Berkeley Lab’s Kathy Yelick Looks Back and Ahead as She Contemplates Next Career Stage

By Jon Bashor

July 25, 2019

In mid-April, Kathy Yelick announced she would step down as Associate Laboratory Director (ALD) for the Computing Sciences organization at Lawrence Berkeley National Laboratory, a position she has held since September 2010. Yelick was also Director of National Energy Research Scientific Computing Center (NERSC) from 2008 through 2012 and has been on the faculty of Electrical Engineering and Computer Sciences at UC Berkeley since 1991. She will return to campus in January 2020 while continuing to serve as a strategic advisor to Berkeley Lab Director Mike Witherell on lab-wide initiatives.

Kathy Yelick

“Kathy has played a central role in leading the transformation that computing has had across scientific inquiry, not only at our Lab but across the country,” said Berkeley Lab Director Mike Witherell in announcing Yelick’s decision. “We look forward to working with her on our Lab-wide strategic initiatives and on executing the new Strategic Plan.”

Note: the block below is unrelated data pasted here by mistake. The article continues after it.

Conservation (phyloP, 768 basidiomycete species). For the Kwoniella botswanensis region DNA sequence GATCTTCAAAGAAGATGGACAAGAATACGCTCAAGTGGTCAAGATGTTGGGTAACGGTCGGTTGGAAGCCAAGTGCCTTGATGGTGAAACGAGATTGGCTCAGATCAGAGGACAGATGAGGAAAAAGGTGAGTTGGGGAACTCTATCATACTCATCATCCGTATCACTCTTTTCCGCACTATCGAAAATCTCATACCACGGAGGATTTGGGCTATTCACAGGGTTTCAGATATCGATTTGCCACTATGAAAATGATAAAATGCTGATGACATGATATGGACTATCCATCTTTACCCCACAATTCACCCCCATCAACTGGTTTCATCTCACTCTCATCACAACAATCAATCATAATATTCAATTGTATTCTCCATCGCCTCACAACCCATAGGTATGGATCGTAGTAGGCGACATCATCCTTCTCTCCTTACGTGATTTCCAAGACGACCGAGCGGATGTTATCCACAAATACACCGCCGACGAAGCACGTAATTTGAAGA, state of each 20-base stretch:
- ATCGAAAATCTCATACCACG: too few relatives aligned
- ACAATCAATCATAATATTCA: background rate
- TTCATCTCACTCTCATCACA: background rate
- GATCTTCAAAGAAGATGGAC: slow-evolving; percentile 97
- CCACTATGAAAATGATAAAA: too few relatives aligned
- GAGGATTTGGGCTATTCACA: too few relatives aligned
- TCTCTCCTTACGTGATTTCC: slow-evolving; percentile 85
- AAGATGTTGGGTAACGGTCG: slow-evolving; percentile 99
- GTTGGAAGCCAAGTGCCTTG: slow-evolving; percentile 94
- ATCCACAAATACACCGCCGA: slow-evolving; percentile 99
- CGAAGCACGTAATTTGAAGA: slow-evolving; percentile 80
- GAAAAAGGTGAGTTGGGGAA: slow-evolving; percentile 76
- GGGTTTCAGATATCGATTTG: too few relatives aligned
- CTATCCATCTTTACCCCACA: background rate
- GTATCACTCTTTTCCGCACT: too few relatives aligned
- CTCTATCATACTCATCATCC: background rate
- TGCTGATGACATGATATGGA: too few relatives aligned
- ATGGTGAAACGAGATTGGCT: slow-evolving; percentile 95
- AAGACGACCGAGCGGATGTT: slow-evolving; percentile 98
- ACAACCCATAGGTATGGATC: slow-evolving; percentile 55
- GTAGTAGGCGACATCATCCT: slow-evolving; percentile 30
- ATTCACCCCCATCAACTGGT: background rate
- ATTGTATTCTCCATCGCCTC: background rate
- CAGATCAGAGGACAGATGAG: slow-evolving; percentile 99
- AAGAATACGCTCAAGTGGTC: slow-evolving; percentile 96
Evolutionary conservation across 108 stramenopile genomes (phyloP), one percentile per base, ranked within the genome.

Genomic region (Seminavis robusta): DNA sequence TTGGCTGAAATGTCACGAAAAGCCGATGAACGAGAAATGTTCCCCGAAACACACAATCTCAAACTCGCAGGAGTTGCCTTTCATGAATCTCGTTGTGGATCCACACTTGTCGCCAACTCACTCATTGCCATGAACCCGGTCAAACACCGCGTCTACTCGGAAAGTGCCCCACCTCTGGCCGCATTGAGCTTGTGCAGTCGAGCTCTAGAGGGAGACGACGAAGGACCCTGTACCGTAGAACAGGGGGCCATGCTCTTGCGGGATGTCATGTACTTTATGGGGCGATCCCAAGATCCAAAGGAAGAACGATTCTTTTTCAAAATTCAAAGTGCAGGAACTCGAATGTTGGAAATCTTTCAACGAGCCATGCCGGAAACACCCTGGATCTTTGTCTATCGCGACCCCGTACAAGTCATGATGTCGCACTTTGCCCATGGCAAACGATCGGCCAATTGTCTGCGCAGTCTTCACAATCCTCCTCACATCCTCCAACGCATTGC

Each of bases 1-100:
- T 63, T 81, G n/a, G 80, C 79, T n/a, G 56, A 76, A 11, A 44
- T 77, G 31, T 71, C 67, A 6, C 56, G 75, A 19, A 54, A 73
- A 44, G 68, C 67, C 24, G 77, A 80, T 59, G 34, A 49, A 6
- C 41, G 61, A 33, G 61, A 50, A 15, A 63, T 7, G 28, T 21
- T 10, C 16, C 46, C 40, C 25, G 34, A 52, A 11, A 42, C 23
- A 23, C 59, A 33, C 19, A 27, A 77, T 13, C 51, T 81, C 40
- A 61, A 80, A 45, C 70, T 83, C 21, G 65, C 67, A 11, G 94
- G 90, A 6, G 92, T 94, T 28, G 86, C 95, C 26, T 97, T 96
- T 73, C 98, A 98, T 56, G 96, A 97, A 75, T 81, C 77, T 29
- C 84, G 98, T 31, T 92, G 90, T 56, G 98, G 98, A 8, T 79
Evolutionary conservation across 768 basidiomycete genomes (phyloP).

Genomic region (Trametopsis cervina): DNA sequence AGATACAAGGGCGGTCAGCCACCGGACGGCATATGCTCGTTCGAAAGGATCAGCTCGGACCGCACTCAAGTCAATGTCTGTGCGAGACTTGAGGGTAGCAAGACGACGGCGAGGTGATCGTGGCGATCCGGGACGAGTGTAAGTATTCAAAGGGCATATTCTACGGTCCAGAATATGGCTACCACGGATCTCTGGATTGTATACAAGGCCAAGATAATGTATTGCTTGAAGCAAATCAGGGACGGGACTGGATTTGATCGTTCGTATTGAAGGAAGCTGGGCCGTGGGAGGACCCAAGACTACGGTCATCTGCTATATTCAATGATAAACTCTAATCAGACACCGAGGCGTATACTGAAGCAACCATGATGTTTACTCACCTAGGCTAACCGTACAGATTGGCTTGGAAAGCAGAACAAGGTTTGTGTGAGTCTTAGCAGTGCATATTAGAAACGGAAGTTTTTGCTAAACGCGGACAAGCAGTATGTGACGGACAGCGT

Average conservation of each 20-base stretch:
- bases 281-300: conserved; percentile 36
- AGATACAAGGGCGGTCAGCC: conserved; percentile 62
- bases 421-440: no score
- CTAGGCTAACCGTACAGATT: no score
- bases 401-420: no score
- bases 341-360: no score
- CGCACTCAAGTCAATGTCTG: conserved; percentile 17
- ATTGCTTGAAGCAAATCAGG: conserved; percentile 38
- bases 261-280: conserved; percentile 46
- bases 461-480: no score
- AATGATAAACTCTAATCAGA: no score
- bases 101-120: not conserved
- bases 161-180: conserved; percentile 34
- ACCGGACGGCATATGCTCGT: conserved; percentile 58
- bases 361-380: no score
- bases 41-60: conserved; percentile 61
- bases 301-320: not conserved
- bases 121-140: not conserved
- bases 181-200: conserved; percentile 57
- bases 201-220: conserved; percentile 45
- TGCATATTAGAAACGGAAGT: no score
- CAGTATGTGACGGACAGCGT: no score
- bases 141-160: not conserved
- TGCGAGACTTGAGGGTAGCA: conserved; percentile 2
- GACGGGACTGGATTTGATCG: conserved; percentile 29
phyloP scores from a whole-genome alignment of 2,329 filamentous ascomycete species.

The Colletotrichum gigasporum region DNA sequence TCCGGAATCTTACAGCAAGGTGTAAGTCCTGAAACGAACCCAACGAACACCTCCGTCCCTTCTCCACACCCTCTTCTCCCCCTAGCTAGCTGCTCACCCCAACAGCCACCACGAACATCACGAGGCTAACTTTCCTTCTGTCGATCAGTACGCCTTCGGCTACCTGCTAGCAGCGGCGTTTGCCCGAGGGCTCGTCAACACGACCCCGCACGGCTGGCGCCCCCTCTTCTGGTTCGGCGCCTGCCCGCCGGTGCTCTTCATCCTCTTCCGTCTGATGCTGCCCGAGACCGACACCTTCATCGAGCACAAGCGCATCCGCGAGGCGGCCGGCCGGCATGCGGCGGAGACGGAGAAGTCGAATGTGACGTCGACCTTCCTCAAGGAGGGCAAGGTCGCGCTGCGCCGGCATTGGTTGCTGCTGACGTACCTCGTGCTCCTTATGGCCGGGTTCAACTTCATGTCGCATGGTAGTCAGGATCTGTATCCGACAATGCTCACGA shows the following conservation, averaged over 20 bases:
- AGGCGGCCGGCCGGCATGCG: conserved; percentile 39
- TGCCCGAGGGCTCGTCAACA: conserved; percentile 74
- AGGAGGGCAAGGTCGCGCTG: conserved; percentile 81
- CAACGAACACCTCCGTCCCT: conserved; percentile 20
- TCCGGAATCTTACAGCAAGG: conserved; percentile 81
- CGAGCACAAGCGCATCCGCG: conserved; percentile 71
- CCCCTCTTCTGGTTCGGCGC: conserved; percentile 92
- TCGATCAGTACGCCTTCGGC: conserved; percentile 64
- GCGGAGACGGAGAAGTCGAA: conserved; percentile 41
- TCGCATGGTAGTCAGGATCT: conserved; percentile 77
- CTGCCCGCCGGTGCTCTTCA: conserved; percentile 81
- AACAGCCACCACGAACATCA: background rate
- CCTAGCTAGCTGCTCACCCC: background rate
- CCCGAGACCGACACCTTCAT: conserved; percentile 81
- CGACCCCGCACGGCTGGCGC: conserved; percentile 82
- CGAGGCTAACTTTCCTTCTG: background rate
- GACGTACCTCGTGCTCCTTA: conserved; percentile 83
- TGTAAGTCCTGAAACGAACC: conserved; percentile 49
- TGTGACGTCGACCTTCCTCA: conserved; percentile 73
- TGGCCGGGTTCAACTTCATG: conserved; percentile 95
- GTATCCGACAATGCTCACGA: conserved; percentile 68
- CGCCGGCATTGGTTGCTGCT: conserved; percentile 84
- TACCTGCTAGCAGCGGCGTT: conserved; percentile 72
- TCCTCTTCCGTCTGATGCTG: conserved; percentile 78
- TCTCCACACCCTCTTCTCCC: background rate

Berkeley Lab has posted the position and launched an international search for candidates to become the next ALD. Yelick recently sat down with retired Computing Sciences Communications Manager Jon Bashor to talk about the position and get her perspective on the organization and what the future holds.

A number of people in the HPC community were surprised by your announcement that you had decided to step down as the Computing Sciences ALD. What made you decide to step down at this time?

Katherine Yelick: First I want to say that I have thoroughly enjoyed this job and it’s been an honor to lead such a remarkable organization. I think it’s the best computing position anywhere in the Department of Energy national labs, with two of the highest-impact national facilities and the premier computational research organization. ESnet, DOE’s dedicated network for science, is essential to DOE researchers and collaborators around the world, providing critical support for data-intensive science. NERSC  is a leader in pushing technology forward and pulling the broad science community along to achieve scientific breakthroughs on the latest HPC systems.

I’m obviously biased, but I think we have the best computational research program among the labs. We have leading researchers in applied mathematics, computer and data science, and a strong culture of using our core strengths and technologies to deliver breakthrough science capabilities in other areas. Researchers from postdocs to senior scientists are committed to cross-disciplinary collaborations, and they team with software engineers to build software solutions that are typically not possible in a university setting.